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The majority of so-called arbitrage tactics would be better described as “relative value.” These techniques attempt to profit on pricing discrepancies, but they do not come without risks of their own. Convertible arbitrage, for example, comprises purchasing a corporate convertible bond that can be converted into common stock while concurrently selling short the common stock of the same business that issued the convertible bond.

This method attempts to take advantage of the differences in the values of the convertible bond and the stock: The arbitrageur employing this technique would believe that the bond is a little undervalued and the stock is a bit overvalued. The objective is to profit from the bond’s yield if the stock rises in value, but also to profit from the short sale if the stock falls in value, as in this case.

However, because the convertible bond and the stock might move independently of one another, the arbitrageur may lose money on both, indicating that the trade is fraught with danger. (See also Arbitrage Squeezes Profit From Market Inefficiency for more information.)

2. Strategies that are triggered by events

Strategies that take advantage of transaction notifications and other one-time occurrences are known as event-driven strategies. One example is merger arbitrage, which is employed in the event of a merger announcement and consists in purchasing the shares of the target firm while simultaneously selling short the stock of the acquiring company to hedge against the purchase of the target company.

Most of the time, when an acquisition is announced, the purchase price that the acquiring business will pay to acquire its target company exceeds the target company’s existing market price. Essentially, the merger arbitrageur is betting that the acquisition will take place and that the target firm’s price will converge (increase) to the purchase price paid by the acquiring company.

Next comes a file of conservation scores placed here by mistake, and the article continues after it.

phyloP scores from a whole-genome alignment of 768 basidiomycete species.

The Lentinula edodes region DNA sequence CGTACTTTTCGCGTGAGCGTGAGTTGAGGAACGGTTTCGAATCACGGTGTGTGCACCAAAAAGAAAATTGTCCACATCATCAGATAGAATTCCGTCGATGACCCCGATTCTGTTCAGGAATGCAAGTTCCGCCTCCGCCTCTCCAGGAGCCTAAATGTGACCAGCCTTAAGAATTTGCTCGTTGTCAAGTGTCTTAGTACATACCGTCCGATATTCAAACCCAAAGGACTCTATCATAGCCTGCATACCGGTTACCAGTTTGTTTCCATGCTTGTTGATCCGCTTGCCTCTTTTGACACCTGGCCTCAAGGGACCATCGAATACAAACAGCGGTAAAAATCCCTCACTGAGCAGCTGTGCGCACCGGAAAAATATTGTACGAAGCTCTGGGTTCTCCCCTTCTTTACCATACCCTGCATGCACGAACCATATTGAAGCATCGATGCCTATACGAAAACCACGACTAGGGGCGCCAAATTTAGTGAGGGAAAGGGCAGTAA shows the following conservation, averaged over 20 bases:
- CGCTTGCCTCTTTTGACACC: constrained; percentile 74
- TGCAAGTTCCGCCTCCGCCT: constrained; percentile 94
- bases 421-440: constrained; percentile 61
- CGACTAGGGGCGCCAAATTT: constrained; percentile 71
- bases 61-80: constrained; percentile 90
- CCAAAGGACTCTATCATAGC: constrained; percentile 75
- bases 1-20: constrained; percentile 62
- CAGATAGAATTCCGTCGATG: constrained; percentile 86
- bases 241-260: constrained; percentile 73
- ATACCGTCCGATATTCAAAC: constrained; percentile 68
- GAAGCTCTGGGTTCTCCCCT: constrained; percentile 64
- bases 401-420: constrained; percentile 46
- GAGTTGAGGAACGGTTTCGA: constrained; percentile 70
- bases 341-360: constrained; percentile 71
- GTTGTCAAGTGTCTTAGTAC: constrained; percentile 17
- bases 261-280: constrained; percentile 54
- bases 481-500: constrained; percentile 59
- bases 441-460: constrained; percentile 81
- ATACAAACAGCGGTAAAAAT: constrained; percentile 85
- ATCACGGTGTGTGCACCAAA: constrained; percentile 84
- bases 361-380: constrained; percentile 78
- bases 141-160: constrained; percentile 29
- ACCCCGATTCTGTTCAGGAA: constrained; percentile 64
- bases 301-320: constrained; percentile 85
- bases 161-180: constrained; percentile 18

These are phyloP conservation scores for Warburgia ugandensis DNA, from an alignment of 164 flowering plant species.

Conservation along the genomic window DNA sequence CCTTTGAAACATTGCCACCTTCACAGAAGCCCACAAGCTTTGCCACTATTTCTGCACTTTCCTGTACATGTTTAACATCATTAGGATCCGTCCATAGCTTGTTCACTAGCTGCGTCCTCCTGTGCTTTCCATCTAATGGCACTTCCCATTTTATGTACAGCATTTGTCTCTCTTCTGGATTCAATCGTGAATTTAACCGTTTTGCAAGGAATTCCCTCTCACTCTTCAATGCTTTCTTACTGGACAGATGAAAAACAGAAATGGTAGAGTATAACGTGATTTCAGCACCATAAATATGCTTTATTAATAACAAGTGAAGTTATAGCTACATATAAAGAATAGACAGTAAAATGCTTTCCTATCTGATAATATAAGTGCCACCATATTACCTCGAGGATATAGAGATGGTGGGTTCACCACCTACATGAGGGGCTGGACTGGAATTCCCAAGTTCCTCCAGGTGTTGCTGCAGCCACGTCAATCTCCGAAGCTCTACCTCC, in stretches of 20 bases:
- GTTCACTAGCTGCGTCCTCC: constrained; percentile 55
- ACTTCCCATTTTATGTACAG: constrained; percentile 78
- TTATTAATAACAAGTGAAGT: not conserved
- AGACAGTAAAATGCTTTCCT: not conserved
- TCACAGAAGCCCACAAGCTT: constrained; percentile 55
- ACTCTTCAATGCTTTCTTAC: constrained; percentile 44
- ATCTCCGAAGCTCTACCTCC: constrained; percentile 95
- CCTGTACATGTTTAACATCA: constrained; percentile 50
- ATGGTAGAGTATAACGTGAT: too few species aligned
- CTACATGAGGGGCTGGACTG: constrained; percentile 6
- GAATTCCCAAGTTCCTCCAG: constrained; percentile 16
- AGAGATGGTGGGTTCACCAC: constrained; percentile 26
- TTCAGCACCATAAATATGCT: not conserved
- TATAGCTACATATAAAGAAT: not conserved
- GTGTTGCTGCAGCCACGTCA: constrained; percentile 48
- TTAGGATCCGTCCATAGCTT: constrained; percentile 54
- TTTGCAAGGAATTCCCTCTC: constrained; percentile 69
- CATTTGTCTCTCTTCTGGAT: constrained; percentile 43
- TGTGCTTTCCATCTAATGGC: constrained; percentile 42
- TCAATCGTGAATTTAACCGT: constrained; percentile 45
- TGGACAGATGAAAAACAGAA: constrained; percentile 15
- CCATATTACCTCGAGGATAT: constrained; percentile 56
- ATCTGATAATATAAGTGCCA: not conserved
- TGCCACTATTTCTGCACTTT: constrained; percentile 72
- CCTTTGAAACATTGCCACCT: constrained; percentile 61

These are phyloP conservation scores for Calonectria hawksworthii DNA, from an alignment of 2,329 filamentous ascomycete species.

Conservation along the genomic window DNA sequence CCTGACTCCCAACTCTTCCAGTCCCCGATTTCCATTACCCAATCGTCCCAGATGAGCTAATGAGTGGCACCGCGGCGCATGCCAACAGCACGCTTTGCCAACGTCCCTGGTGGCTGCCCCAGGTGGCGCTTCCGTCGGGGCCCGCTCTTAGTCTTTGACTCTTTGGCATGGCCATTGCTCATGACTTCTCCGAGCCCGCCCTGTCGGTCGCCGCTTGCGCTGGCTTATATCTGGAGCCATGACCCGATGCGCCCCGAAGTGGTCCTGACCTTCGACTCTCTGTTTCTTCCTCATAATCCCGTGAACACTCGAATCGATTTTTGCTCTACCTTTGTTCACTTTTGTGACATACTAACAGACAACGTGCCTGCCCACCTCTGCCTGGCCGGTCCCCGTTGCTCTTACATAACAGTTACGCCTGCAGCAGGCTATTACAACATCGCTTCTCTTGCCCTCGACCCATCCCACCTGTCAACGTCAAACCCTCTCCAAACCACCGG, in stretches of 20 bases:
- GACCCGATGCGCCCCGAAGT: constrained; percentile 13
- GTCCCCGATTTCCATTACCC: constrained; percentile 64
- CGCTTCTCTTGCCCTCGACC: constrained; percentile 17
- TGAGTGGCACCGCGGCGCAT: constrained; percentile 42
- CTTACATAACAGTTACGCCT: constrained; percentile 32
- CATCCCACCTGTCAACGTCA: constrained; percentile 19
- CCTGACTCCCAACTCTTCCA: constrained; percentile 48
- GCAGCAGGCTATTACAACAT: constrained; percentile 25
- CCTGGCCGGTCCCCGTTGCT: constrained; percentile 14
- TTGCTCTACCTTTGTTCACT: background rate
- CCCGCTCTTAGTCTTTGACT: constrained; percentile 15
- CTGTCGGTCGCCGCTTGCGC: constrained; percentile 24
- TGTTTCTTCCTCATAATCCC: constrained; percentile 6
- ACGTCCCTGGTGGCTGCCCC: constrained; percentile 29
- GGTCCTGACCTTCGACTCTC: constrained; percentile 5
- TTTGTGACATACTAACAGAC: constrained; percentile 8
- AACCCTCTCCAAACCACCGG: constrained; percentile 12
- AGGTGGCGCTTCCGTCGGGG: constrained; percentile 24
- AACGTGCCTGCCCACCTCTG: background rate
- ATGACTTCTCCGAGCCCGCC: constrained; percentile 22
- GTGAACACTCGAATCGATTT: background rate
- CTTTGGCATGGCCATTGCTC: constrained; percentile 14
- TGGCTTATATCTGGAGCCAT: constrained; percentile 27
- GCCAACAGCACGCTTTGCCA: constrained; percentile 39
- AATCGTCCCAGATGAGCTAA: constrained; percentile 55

This is also not a case of pure arbitrage. The purchase may come crashing down if the market does not approve of it, sending the stock of the acquirer up (in relief) and the stock of the target firm down (wiping out the momentary bump), resulting in a loss for the investor who took the risk of investing.

An event-driven strategy can be classified into several categories. Another type of investment is “distressed securities,” which entails making investments in companies that are in the process of restructuring or that have been unfairly battered down in the stock market. Activist funds, which are predatory in character, are another sort of event-driven fund that is worth exploring more. This sort of investor buys substantial stakes in tiny, troubled businesses and then uses its ownership to compel management changes or a reorganization of the company’s financial sheet. (See also Why Hedge Funds Adore Distressed Debt for more more.)

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Strategies for a specific direction or tactic